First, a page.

3. As related to point 2, In Fig. 1B, I am surprised that cell cycle only correlates with cell area significantly, while one knows that cells undergo dramatic change during cell cycle. For example, cells would turn to be roundish for mitosis. How would the authors explain the results? Is it possible that there is sampling bias towards interphase cells?

    Minor comments

    1. In Fig 1B, I have trouble to understand the biological relevance of some module names, like "Green", "indianred4"?

    2. Fig 3B: I can't find detailed explanation on how the combined score was calculated.

    3. Some of the cell features in Fig 5A are not in Fig 1. Are they from the same analysis? Any explanation?

    4. It is interesting that the authors have identified a number of pathways known to be related to mechanosensing. Does the Hippo-YAP/TAZ pathway appear in their analysis?

    Significance

    Extensive studies link cell morphological features and cell expression states, with some important work from one of the authors (Chris Bakal). This topic gains further interest recently. For example, Wu et al. (Sci Adv 2020, 6 (4): eaaw6938) demonstrated that cell shape encodes metastasis potential. Wang et al. (Sci. Adv. 2020 6 (36): eaba9319) traced cell dynamics in cell feature space. Given the context, the work of Barker et al. is a timely study to establish a cell shape-signaling network from integrated analysis of several different types of data. While some previous studies have related the NFkB network and cell morphology, this work further provides unbiased analysis on the relation between cell morphological features and multiple pathways/transcription factors. It is interesting, for example, that the study identifies the correlation between the Rap1 pathway and cell morphology, which was not well studied previously. As the authors acknowledged, there are some limitations of their approach. For example, the relations identified are correlative instead of causal without further verification. The resultant network may have sampling bias. Despite these limitations, I suggest that this work will be a nice contribution to the field and can provide a basis for further studies.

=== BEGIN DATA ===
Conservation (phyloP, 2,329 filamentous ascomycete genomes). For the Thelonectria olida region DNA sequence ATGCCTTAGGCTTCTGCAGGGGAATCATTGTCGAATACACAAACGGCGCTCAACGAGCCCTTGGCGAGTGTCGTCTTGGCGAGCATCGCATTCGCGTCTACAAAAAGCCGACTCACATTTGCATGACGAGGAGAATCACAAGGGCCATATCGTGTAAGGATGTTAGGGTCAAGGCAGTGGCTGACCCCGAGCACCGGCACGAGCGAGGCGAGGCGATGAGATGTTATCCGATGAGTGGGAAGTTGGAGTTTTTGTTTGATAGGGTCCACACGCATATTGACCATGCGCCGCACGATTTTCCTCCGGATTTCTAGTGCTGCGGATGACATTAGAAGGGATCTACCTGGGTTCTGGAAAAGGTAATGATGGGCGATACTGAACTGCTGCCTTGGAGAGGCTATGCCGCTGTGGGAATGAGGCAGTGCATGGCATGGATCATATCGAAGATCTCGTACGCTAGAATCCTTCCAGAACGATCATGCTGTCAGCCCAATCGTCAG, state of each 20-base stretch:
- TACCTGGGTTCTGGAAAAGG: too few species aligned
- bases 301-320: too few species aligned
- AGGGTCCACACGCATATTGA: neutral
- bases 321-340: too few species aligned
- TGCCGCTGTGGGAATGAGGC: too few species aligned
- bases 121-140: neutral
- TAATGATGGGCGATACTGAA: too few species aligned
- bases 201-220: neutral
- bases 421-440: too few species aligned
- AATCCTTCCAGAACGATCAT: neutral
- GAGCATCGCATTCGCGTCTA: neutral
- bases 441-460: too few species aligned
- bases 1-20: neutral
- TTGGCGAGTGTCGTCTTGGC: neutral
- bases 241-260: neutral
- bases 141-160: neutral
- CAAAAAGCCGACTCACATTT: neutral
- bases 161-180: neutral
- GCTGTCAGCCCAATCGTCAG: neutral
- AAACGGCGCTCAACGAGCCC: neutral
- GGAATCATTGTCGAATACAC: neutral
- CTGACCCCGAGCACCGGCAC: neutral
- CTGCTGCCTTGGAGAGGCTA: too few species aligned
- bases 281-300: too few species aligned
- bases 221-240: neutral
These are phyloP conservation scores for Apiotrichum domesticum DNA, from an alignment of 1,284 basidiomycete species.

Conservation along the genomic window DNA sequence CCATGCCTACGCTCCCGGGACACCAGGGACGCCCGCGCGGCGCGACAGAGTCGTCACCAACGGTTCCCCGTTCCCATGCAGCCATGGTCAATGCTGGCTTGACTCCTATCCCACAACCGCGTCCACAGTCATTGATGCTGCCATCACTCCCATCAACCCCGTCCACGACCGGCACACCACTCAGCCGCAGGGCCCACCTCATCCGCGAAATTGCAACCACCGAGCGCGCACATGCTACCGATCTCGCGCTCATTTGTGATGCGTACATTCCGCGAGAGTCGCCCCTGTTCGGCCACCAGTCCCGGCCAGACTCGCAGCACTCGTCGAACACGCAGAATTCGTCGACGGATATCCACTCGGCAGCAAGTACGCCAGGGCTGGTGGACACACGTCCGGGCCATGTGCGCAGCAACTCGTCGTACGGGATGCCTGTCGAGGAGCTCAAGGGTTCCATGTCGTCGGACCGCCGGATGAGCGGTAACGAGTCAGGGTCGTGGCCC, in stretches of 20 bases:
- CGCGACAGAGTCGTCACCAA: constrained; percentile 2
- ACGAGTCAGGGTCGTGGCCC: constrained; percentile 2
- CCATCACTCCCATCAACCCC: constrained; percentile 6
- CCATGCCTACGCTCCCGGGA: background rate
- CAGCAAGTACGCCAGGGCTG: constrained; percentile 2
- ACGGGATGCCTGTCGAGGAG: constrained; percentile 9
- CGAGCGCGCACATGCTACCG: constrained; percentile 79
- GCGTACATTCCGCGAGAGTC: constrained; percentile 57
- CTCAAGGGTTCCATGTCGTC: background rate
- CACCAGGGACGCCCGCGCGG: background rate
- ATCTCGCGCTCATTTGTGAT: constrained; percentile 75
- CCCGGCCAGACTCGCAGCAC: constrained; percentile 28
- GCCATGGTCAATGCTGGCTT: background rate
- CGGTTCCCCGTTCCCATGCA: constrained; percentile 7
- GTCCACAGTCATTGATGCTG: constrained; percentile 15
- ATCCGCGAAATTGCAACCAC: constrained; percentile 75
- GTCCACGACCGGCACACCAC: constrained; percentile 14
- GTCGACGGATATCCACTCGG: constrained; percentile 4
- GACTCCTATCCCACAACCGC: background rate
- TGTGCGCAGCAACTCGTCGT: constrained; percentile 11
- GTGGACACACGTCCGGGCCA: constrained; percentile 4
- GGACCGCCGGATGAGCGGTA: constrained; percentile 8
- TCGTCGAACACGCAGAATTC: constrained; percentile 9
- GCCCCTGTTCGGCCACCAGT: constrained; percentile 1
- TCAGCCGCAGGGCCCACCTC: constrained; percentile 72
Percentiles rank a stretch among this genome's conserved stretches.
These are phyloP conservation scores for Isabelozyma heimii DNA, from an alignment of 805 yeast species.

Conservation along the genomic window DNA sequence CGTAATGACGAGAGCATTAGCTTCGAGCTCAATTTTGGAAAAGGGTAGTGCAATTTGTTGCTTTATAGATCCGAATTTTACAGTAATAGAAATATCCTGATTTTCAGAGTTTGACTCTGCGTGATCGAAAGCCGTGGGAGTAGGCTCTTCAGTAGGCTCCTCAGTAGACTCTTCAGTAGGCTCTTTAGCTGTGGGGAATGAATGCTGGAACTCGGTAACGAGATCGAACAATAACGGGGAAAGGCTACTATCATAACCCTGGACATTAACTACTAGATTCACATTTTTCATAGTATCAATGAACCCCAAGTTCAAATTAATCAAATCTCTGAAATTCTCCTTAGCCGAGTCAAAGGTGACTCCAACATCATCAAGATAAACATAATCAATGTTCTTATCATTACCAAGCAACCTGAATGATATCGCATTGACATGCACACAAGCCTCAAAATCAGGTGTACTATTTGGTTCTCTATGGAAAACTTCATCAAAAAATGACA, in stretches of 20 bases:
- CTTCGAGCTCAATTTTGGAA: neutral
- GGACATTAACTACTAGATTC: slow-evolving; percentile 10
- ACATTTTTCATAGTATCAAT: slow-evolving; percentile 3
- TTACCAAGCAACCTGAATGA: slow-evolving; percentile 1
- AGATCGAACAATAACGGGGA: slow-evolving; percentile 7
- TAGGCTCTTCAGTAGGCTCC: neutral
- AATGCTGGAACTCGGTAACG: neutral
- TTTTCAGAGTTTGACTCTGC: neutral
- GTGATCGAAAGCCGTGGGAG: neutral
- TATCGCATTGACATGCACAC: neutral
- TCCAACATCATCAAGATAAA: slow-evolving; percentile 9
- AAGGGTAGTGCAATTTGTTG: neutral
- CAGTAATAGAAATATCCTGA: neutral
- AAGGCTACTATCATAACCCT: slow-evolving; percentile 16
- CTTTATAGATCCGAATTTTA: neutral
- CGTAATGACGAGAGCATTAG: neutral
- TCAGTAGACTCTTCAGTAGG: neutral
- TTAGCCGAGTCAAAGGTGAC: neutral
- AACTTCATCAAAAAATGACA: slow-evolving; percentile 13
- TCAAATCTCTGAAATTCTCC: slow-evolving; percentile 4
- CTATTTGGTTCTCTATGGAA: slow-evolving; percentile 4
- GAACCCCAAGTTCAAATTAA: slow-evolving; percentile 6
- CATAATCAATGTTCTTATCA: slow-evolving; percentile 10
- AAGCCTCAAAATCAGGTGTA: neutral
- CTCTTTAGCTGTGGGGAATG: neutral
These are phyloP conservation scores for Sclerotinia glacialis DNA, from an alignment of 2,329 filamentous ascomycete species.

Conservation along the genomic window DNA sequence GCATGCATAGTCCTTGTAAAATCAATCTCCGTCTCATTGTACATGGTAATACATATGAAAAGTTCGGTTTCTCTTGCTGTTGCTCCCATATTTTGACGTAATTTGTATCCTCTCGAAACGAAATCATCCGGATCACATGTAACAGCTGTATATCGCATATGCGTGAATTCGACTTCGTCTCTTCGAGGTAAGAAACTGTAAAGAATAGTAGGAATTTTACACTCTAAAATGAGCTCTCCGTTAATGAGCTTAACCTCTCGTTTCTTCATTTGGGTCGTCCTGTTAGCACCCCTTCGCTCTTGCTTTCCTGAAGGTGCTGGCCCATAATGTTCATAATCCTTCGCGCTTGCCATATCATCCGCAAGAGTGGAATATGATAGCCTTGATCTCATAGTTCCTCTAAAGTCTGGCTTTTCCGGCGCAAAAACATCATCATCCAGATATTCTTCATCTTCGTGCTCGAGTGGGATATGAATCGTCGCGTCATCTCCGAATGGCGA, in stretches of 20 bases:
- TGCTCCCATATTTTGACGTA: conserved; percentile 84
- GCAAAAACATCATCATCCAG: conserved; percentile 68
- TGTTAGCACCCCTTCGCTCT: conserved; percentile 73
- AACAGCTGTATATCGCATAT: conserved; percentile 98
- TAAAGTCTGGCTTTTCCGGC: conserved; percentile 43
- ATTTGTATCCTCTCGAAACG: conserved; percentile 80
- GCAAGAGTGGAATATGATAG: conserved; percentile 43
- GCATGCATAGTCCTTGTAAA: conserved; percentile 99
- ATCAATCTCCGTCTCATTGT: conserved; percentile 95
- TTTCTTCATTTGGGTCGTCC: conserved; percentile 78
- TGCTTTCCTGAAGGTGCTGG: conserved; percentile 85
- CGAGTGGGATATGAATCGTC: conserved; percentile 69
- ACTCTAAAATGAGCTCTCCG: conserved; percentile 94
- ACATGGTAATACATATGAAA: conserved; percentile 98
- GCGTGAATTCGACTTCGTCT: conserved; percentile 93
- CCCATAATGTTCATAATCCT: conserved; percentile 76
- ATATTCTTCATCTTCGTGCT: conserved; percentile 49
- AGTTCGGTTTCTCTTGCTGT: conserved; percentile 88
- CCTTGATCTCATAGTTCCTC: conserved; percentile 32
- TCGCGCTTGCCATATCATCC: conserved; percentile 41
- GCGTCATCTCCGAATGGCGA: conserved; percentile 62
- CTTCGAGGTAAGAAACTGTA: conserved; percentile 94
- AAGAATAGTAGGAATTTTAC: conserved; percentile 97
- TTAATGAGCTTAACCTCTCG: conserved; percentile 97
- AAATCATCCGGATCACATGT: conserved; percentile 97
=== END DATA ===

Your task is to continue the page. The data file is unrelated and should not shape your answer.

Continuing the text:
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    Referee #2

    Evidence, reproducibility and clarity

    The authors combine single cell morphology and gene expression data to identify signaling activities implicated in the control of cellular morphogenesis. They describe a reasonable bioinformatics pipeline from gene expression shifts between two morphological phenotypes to pathways, then to common transcription factors to signaling. As far as I can assess the situation (I am not familiar with all the tools they use) the proposed pipeline works convincingly. However, I am concerned that the logic underlying this analysis is only partially valid. The link between signaling and morphology may be more direct than via TF-based gene expression regulation. Many signals (and many of the kinases the authors test for validation) are implicated in morphology control as direct upstream regulators of cytoskeleton dynamics and adhesion. This also applies to the GTPase Rap1, which the authors fish out as the most differentially expressed signal between two types of morphologies. In addition to the indirect effect of Rap1 on morphology via NFKB regulation suggested by the authors, Rap1 will affect morphology probably very directly through activation of Rac -> F-actin and RIAM -> nascent adhesions. At minimum, the authors should discuss this complexity as a caveat of their approach. And dependent on the impact the authors hope to have with this story, I believe they should experimentally resolve the ambiguity of direct vs indirect signaling for some of their key interpretations.

    In defense to the presented premise, the authors start out by looking for correlation between gene expression and morphology, and they find some signal. Correlation analysis, especially in large data sets, tends to be pretty robust and specific, even on presence of strong confounders. Thus, even though the correlation expression-morphology, which points indirectly at morphology-regulating signaling modules, is likely to be super-imposed by direct morphology-regulating signaling pathways the proposed approach will not be able to detect, the presented analysis is valuable, in principle.